Thursday, January 27, 2011

Goldman Sachs gets 2.9 billion from US taxpayers

Photo courtesy AP from Huffington Post Shahien Nasiripour.

Is it just me? I just don’t get these corporate bailouts.

AIG got 182 billion, and Goldman Sachs got 2.9 billion of that money. Add that to the bailout funds received by all the companies who contributed to the current recession/mortgage foreclosure crisis, and I cannot imagine how much money has been given to these companies. What a win-win situation for them – earn huge amounts of money by fleecing the American people, and when the deck of cards you have built collapses get the US Government to cover your losses. It is said they are “too big to fail”. If they are too big to fail, then they are too big. Why not let the free market work, let them fail, and have a fresh start here. Are these mega bailouts a precedent for future corporate recklessness?

Yet, so many American families are homeless due to the foreclosure crisis. As a real estate broker I’ve worked with many families who could afford their mortgage but had missed a few payments due to illness or some other one-time incident and could now pay. Sometimes all they need is a very small loan modification to get back on their feet and pay their mortgage regularly again. Often when they tried to get their mortgage back on track again the lenders didn’t want to modify even a small amount and forged ahead ruthlessly with the foreclosure.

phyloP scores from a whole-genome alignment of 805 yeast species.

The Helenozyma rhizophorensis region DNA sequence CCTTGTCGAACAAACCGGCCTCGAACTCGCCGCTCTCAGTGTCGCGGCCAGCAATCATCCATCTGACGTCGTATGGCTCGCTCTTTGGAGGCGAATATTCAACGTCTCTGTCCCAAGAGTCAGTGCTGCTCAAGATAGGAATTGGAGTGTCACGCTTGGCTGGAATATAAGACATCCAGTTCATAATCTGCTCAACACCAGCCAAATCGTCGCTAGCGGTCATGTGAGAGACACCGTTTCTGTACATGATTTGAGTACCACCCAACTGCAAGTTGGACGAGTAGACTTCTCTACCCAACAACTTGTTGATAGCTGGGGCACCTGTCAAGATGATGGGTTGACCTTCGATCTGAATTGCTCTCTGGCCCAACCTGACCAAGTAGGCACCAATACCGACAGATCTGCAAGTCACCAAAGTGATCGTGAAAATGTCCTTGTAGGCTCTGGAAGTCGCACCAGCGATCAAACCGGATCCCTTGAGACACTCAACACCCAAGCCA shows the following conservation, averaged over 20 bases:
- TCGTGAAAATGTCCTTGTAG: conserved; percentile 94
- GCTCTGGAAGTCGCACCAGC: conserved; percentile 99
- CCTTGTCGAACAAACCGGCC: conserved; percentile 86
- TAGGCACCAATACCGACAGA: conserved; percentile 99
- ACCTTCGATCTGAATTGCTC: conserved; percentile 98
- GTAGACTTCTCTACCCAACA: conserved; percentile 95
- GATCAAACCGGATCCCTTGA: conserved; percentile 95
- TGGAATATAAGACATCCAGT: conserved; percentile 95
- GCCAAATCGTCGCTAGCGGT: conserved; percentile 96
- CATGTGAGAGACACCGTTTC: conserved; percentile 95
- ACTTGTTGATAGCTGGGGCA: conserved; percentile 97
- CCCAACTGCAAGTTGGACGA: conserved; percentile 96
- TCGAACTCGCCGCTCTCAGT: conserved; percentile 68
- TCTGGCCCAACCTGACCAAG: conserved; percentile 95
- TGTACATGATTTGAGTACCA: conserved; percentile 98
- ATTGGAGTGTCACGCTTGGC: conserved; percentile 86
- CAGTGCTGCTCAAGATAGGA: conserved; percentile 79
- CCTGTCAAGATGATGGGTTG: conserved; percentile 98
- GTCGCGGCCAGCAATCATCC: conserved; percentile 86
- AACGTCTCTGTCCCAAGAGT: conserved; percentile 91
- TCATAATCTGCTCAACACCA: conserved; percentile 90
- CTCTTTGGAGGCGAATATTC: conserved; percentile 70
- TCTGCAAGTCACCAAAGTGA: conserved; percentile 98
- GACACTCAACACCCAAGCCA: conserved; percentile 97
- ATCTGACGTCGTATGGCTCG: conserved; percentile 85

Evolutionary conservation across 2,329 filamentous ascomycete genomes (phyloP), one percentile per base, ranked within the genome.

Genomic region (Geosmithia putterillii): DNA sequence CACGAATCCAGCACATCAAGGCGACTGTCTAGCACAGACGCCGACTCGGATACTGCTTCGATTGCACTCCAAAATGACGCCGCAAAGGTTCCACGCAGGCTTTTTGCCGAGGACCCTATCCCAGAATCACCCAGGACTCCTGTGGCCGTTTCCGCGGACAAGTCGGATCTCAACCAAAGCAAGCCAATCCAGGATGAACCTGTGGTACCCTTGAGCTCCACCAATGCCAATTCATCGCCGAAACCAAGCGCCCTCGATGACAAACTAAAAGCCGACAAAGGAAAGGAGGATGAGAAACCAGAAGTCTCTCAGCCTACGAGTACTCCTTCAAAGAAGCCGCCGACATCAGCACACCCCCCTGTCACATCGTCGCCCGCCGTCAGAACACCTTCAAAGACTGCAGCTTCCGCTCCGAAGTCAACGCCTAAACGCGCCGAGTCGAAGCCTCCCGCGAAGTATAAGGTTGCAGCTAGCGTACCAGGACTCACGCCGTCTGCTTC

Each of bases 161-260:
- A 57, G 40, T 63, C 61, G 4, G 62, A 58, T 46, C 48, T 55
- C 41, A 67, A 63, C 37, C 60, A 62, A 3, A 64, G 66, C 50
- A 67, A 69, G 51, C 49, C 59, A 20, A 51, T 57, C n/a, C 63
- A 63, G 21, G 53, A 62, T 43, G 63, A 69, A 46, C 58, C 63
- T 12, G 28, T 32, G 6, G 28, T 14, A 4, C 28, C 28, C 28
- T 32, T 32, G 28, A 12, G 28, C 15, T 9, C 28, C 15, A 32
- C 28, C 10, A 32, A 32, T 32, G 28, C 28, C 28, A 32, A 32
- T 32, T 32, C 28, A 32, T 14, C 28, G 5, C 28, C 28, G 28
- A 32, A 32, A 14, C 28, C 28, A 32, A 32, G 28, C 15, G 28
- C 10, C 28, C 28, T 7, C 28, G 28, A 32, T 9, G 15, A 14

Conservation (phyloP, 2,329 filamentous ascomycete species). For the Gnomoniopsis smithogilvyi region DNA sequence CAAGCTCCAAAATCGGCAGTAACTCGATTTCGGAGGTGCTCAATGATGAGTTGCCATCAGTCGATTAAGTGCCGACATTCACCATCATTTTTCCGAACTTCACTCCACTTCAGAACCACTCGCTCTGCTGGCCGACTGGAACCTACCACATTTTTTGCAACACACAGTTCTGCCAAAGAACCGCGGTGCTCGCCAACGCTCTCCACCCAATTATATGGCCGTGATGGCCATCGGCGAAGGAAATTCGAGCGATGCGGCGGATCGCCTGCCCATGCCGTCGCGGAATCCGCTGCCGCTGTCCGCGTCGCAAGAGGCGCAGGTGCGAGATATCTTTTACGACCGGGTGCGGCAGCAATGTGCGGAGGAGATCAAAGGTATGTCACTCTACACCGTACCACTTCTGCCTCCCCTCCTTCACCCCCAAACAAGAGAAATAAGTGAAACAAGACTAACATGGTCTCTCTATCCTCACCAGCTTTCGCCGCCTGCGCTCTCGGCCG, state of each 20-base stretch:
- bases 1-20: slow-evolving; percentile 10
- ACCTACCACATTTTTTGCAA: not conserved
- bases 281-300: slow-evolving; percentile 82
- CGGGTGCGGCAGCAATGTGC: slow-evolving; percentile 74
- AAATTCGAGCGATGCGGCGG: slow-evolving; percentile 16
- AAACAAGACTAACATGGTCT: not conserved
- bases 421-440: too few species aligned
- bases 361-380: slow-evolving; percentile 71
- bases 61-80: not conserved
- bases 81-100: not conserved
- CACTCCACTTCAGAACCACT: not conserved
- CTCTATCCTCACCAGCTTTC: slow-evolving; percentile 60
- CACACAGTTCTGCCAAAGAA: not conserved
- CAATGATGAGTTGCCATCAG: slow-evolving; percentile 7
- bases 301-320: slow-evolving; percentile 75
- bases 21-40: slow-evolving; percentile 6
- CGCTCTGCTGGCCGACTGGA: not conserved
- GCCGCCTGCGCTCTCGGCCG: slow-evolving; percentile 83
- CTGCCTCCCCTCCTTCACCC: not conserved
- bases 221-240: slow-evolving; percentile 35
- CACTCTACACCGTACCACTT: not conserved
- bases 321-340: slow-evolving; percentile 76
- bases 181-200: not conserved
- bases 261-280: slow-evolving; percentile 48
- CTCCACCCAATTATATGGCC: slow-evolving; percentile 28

A subsidiary owned by Goldman Sachs, Litton Loan, was one of the larger sub-prime lenders who profited from the housing boom. Mortgages were being made so carelessly, that someone on minimum wage was able to buy a substantial house due to the super low “teaser” mortgage payments that would increase so much over time the home would become unaffordable. This little fact was often not explained to the unsuspecting homebuyer when the loan was taken out.

So...let’s see if I understand this. The US Government has paid billions of dollars in bailout money to the large corporations who contributed to the recession by reckless lending practices.

Meanwhile more and more Americans are homeless, and without healthcare.

The irony here is that the American taxpayer is footing the bill.

Yeah, makes perfect sense to me now. Unfortunately.

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